Principals at the five Educate Together schools in Trim, Tramore, Tuam, New Ross, and Castlebar will have breathe a sigh of relief yesterday as confirmation came from the Department of Education that they can grow like any other small developing school, by offering places to 26 junior infants next year.
The department has lifted the unusual restriction they had placed on the schools, to limit enrolment to just 13 children. Public pressure, at what the Educate Together schools regarded as a discriminatory cap, will have played a large part in this u-turn.
Parents will also be breathing a sigh of relief; the parents in those towns who didn’t want to send their children to the existing primary schools in their areas - all Catholic bar one small Church of Ireland school in Trim.
But this policy reversal comes late in the day. By now the vast majority of schools will have offered places for next year. Many parents whose children fell outside of the first 13 on the Educate Together enrolment lists will have been offered, and will have accepted, places in Catholic schools in the towns.
Many will have paid deposits. They may even have told their children that they are going to that school. That’s a big deal for a four-year-old.
RTÉ News spoke to one parent in this position. She has paid €80 to secure a place offered in another school. She had no option. Now it looks like her child will be offered a place at her local Educate Together school. She will take it she says, but she's lost her €80.
RTÉ News also spoke to parents in Tramore and in Trim who said they felt that they were being treated as "second class citizens", just for attempting to assert their right to not to have their children educated in a particular religious ethos.
The enrolment restriction has been removed, for next year's intake, but the underlying problem remains.
The department’s reversal only applies to this coming September. In its letter to patron body Educate Together it makes clear that all five schools "will need to manage their enrolment levels in the context of available accommodation".
All five schools are in temporary accommodation that severely restricts their ability to grow naturally, as other full stream schools do, by taking in up to 26 children every year.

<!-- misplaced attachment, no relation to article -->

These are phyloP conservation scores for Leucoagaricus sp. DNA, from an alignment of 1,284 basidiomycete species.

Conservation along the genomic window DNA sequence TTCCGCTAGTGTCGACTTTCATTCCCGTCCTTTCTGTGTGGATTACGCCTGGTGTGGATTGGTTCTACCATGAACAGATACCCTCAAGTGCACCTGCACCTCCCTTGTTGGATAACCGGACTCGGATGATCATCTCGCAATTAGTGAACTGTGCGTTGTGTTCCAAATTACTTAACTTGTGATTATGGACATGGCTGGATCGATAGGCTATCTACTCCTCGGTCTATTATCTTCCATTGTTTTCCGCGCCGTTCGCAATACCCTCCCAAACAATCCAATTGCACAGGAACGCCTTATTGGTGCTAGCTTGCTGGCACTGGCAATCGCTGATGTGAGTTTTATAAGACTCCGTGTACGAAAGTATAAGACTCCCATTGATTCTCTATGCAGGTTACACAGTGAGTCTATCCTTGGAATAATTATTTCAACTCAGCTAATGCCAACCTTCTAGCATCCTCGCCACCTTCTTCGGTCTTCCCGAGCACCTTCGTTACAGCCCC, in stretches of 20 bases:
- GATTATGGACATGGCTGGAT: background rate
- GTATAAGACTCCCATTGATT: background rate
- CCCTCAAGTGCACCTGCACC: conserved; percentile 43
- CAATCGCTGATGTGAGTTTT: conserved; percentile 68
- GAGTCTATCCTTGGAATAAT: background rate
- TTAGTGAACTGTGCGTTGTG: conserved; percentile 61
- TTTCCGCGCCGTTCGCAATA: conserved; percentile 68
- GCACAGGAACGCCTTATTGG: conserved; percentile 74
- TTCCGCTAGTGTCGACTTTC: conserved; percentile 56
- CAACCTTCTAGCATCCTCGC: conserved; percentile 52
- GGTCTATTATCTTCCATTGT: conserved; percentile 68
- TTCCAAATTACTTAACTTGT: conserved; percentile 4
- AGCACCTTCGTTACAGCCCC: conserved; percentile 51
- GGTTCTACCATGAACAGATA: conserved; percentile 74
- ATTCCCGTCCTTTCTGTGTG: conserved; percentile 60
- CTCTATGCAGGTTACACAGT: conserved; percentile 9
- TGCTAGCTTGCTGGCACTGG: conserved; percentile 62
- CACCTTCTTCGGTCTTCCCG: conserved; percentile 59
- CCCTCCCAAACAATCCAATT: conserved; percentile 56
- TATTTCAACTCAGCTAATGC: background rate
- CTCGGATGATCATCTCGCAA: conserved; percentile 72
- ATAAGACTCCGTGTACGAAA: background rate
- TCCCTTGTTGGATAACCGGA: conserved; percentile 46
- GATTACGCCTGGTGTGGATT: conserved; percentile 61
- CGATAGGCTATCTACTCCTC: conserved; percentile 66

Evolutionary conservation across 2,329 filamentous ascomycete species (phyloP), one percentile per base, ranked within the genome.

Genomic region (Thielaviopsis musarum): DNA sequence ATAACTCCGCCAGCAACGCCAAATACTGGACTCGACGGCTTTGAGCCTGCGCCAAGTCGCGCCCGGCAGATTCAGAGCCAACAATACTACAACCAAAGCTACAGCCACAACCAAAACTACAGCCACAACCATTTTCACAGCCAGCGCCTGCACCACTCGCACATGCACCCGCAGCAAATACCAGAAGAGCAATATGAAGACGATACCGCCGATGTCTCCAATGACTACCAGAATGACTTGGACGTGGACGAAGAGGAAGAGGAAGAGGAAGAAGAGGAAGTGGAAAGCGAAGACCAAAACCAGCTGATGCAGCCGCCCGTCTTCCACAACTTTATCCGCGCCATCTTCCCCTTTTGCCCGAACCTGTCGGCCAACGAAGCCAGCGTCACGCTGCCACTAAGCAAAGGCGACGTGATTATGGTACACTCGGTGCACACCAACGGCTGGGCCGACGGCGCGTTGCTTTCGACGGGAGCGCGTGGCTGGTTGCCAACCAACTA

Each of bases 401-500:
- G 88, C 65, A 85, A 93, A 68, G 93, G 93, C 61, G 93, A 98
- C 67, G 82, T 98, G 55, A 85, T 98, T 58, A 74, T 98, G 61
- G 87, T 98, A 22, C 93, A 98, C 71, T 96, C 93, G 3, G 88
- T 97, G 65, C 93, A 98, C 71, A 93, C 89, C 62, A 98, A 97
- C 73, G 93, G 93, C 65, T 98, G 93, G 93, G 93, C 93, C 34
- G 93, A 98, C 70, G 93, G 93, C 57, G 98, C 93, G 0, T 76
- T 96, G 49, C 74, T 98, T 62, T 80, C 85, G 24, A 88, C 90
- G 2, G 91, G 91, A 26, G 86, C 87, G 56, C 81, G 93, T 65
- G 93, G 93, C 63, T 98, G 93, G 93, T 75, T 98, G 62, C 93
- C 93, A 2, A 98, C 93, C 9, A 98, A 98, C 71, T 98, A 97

The temporary accommodation and the uncertainly as to the schools' future homes is also acting as a deterrent to some parents who might otherwise choose a multi-denominational education for their children.
Trim Educate Together, for instance, is in a former golf club house, more than 4kms outside the town. The road to the school is a country road with no footpaths.
So parents need a car, and they need to be able to make the journey twice a day, or find someone else who can. There's no walking or cycling to that school.
A vacant former Catholic school building in the town centre has been earmarked for it, but with only four classrooms that's already too small.
In Tramore, the Educate Together school is in a former HSE building. By September the school will have outgrown that accommodation.
The department's proposal is that Educate Together sources additional accommodation nearby which will mean this still small new school will be split over two campuses. The school is opposed to this.
The other schools too are in temporary accommodation - a former Teagasc building in the case of New Ross.
None of them has any clear idea as to when they will have a permanent home and where that home will be.
The Department of Education letter allows for the schools to grow next September, but there's no mention of the years after that.
It states that "enrolment levels should continue to be managed within the constraints of available accommodation".
The letter talks of "the need for all school principals in such areas to work together in close co-operation to ensure that school provision will best meet local needs".
The Department proposes "an early meeting of relevant patron bodies to discuss long-term planning of primary schools" in Tuam. It mentions an empty eight-classroom school that’s been identified in New Ross.
The plan was that these schools would be housed in Catholic school buildings freed up by amalgamations, as part of a so-called 'divestment' process. But thus far that hasn’t worked out.
There's a longstanding and widespread acceptance that diversity of educational provision is long overdue. This letter states that "the Department is fully committed" to "supporting diversity".
But not for the first time senior education figures in education are again remarking on the lack of political will surrounding the issue.
Meanwhile these schools feel unsupported. "We’re being told to negotiate locally (for buildings)" said one principal, "but how can you negotiate when you’ve nothing to give in return?"